trampoline_safety

These 5 Signs Show That Your Trampoline May Be Unsafe

Families love trampolines. They’re an excellent way to get kids excited about exercise. Parents are happy to see their children outside enjoying the weather, rather than locked away in their room playing video games. Occasionally, parents also enjoy trampolines.

They’re great fun for everyone involved, as long as they’re properly assembled, maintained, and regularly inspected for signs of damage.

You can’t set up a trampoline and forget about it.

Before jumpers are allowed to hop on, an adult should always look over the trampoline for any signs of damage, and make sure the bolts are secure. Things like loose bolts or very visible damage are easy to detect, but other safety concerns may require a closer look and some serious consideration.

The Enclosure Net is Malfunctioning

At the end of the day, the enclosure net is really the only thing keeping a jumper from flying off. When bouncing or doing tricks on the jump pad, the enclosure net serves as a vital safety measure.

Rather than tumbling all the way to the ground with significant force, a jumper will bounce off the net and back onto the surface of the trampoline. This is a necessary protection that you can’t afford to go without.

Make sure there are no large snags or holes that may affect the integrity of your enclosure net. Make sure the closure mechanism is in proper, working order and is always secured before the trampoline is used.

A good enclosure net will also include padding for the areas around the poles, preventing bouncers from smacking against any exposed metal.

Your Springs are Exposed

If you can see the springs, you shouldn’t be using the trampoline. Trampoline springs are intended to be covered by a spring pad that will prevent the user from making contact with the springs, or falling through the area between the jump pad and enclosure net.

These pads protect both the springs and the jumper.

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Legs falling through that gap or jumpers bouncing on a spring can cause severe injury. Never use a trampoline that is missing its spring pad, or a trampoline with a damaged spring pad.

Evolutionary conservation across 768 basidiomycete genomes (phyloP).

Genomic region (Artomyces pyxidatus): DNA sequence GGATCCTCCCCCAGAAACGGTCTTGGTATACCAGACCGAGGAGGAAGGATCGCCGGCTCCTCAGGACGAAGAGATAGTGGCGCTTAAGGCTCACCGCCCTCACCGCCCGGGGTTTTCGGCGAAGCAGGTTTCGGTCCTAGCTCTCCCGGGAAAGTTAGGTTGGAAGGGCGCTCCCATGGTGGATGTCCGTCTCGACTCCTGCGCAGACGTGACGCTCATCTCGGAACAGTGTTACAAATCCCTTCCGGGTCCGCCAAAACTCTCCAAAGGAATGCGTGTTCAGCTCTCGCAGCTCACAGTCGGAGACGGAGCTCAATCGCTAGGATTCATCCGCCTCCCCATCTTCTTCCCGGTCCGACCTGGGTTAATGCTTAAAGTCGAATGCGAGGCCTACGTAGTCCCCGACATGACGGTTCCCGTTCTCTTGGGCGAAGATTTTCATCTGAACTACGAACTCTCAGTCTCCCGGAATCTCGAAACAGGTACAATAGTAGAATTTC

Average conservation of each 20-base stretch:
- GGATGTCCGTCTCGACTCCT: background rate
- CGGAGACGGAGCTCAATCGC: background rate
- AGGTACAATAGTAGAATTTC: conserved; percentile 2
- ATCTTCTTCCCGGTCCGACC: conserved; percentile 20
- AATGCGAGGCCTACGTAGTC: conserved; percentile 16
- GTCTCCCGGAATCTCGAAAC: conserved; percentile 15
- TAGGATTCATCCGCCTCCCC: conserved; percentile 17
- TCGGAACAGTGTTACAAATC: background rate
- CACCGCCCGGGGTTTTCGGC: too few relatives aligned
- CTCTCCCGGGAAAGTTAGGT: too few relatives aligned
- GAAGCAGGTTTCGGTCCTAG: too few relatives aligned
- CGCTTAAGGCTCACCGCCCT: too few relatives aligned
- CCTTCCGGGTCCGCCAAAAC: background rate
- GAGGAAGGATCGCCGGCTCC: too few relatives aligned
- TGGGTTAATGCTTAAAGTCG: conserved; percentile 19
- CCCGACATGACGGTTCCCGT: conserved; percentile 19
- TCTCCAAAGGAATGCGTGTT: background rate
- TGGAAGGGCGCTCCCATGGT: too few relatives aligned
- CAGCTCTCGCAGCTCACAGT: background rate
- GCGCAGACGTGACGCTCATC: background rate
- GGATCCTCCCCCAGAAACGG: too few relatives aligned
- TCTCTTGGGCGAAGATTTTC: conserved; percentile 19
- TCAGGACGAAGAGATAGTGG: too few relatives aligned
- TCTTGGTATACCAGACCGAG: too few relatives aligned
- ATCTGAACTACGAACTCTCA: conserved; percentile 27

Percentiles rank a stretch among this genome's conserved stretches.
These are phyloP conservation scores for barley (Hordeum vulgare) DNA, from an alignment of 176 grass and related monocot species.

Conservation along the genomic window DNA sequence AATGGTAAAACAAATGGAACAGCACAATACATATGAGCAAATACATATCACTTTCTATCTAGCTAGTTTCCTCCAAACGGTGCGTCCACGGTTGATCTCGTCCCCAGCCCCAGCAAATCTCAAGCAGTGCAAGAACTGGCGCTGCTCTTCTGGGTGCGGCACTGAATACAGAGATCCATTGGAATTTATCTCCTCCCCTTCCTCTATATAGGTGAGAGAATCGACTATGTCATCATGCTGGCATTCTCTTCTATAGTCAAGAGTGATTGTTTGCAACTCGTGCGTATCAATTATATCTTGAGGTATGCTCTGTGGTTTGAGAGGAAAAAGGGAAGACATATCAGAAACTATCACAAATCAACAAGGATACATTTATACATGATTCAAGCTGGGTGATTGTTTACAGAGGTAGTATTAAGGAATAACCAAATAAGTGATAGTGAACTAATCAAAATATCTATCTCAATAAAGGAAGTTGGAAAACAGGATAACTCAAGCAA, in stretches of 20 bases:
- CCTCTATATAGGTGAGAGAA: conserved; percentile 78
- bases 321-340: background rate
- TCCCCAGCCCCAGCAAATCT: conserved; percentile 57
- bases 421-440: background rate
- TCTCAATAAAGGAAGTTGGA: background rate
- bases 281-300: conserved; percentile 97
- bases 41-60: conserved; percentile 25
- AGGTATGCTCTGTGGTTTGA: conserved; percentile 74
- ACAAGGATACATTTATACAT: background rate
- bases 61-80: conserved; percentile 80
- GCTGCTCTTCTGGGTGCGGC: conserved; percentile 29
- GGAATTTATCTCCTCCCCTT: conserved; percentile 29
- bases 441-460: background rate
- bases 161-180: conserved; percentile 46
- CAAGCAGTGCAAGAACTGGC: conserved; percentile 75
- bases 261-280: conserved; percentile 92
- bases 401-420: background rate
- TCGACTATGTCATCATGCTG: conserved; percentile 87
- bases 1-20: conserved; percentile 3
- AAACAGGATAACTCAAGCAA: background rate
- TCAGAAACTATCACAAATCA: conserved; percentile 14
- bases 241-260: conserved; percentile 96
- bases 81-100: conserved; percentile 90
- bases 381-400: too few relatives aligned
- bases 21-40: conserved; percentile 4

There’s Damage to the Jump Pad

Sometimes, debris or toys that collect on a trampoline can cause small holes or snags in the jump pad. If the trampoline is used for an extended period of time and the jumper prefers one location for bouncing, that area will see more wear and tear than the rest of the jump pad, compromising its integrity.

Since a jump pad is woven, all of the fibers need to be connected together to create a safe place to jump. Any small holes or snags can cause the fibers to become weak over time, making the trampoline surface uneven and less likely to properly rebound. Patches or duct tape won’t work to reconnect the fibers.

A damaged jump pad needs an entire replacement.

The Metal is Corroded

The worst enemy of metal is rust. Rust will weaken metal over time, and can ultimately cause it to snap. The frame and the springs of your trampoline are imperative for its safety. If you see any signs of rust, damage, or corrosion, you shouldn’t use the trampoline.

Contact the manufacturer to purchase replacement parts intended for your specific trampoline.

Attempting to replace parts with things you found at the hardware store or parts that were intended for a different trampoline can cause larger problems!

The majority of trampolines are made from rustproof steel, but lesser quality trampolines may have utilized vulnerable metals in their construction. A rusty trampoline has no place around your children, and scrapes caused by a jumper brushing up against the rusty spots can cause tetanus.

It’s Set Up in a Bad Location

Where is your trampoline located?

For the safest experience, a trampoline should be placed on terrain that is entirely level. A crooked trampoline won’t be able to handle a jumper evenly, and half of the trampoline will become overtaxed from handling more of the weight than the other half.

Bouncers will be more prone to injury if they have to land sideways, because they’ll have less control over their center of gravity.

Your trampoline shouldn’t be located near any large obstacles, such as trees.

You don’t want the open air around a trampoline to be obstructed by tree branches, which can hurt jumpers when they bounce high. Falling branches and tree debris can also damage your trampoline. A windy storm can lead to branches falling through the jump pad, or tearing the enclosure net.

Despite all of the warnings you may hear, trampolines are perfectly safe as long as they’re well maintained. It’s important to follow the manufacturer’s assembly instructions, only use branded replacement parts, and regularly check your trampoline to make sure everything is in working order. It’s more likely than not that everything will remain in great condition if you’ve followed the instructions, but overall, it’s better to be safe than sorry.

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